Game to Eat

 

COUNTRYSIDE ALLIANCE

A tasty and healthy alternative to Lamb, Chicken, Beef or Pork

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Hanging Your Game

Hanging Pheasants

 

Hanging your game is a personal preference. Some like their game still warm, others will only cook it once it begins to smell. The best way for you to find out what you like is with experimentation. What we have here is a few tips about hanging that will help with the process and therefore your experience with game.

 

Hanging Game Birds

It is important to keep the hanging birds as cool as possible - therefore as soon as they have been shot keep them separated to help with the cooling process.

When hanging make sure the game is covered or somewhere the flies and other insects cannot get to. Coolers and cold rooms protect the birds and help with the process of cooling.

Make sure you know where the game has been shot – if it is a gut shot or badly mangled then do not hang it, instead use it for a casserole or stew and chop it up immediately. Gut shots will spread the intestines and stomach all over the meat in turn spoiling it, hence wanting to get it out as quickly as possible and cleaning it.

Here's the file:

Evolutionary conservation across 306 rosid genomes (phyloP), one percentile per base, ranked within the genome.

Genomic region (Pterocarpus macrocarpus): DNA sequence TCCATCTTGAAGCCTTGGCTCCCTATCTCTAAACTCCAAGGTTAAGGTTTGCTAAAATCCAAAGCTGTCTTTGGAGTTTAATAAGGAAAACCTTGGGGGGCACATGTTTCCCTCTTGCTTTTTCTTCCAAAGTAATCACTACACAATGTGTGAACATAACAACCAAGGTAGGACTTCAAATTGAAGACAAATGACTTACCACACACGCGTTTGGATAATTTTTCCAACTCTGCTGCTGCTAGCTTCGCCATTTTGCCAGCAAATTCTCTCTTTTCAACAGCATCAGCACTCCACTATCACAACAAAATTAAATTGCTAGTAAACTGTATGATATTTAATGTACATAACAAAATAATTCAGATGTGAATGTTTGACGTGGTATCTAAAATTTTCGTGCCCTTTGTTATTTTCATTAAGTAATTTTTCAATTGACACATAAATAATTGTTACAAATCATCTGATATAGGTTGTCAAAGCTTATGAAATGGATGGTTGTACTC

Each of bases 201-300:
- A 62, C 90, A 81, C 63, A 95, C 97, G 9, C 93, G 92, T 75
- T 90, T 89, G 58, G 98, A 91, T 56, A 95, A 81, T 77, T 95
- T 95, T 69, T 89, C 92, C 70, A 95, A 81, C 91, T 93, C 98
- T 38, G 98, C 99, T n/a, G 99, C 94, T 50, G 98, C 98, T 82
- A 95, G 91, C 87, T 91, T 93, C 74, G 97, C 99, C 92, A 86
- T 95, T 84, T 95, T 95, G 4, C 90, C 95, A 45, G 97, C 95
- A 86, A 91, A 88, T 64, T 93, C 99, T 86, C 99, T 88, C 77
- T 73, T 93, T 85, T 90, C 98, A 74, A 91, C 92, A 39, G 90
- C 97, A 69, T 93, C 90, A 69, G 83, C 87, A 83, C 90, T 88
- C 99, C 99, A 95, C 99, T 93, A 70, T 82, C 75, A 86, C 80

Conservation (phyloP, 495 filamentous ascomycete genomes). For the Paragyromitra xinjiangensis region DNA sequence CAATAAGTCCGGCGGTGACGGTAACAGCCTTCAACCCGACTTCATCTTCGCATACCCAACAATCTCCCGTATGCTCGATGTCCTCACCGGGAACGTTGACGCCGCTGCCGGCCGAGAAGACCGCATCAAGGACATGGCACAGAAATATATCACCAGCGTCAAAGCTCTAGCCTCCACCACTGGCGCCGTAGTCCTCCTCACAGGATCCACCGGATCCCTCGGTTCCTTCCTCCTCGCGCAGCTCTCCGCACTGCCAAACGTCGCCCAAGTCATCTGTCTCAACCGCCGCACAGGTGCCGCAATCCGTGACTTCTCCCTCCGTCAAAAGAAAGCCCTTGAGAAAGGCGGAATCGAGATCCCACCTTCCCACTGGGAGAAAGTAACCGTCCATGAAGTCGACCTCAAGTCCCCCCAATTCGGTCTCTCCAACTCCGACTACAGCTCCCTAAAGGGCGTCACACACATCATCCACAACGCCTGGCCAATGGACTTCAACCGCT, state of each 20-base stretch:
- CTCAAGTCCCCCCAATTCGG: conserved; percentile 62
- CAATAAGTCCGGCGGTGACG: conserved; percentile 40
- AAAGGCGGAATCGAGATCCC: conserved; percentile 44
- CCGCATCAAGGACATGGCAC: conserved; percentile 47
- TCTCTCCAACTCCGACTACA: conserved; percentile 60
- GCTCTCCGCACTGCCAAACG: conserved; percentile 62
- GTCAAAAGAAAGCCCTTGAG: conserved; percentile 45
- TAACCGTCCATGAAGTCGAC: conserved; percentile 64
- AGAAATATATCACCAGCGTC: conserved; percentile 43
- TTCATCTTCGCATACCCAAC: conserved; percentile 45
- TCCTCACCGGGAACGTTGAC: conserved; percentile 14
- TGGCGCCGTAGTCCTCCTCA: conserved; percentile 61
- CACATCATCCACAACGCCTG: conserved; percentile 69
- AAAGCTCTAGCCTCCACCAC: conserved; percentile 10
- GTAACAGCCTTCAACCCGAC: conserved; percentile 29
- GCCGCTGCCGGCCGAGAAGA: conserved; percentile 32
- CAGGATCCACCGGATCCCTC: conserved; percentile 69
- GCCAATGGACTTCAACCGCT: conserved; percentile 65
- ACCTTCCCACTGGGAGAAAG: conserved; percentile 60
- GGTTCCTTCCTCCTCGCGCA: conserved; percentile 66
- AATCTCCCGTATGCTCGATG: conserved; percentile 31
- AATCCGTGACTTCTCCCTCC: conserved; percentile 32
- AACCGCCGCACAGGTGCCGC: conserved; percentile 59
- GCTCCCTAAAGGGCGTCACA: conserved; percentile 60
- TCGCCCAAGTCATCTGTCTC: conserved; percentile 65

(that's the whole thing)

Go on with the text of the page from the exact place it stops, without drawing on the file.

Game to Eat suggests game birds should be left for 5-7 days at around 5oC (again personal preference). If warmer than 5 oC, leave it hanging for less time and vice versa. Pigeon on the other hand can and should be eaten straight away.

 

Hanging Ground Game

Similar rules apply for the hanging of ground game with the addition that they should be gutted straight away before hanging. When gutting a deer it should be tested for TB and other diseases, further details on this can be found on the British Deer Society’s website. 

The bigger the animal the longer you should leave it to hang. Game to Eat suggests up to 14 days for a red deer at around 7 oC going down to 3 days for a muntjac. Once again if it is warmer bring those days down, however the longer you leave the more tender the meat will become.

 

 

 

 

 

    

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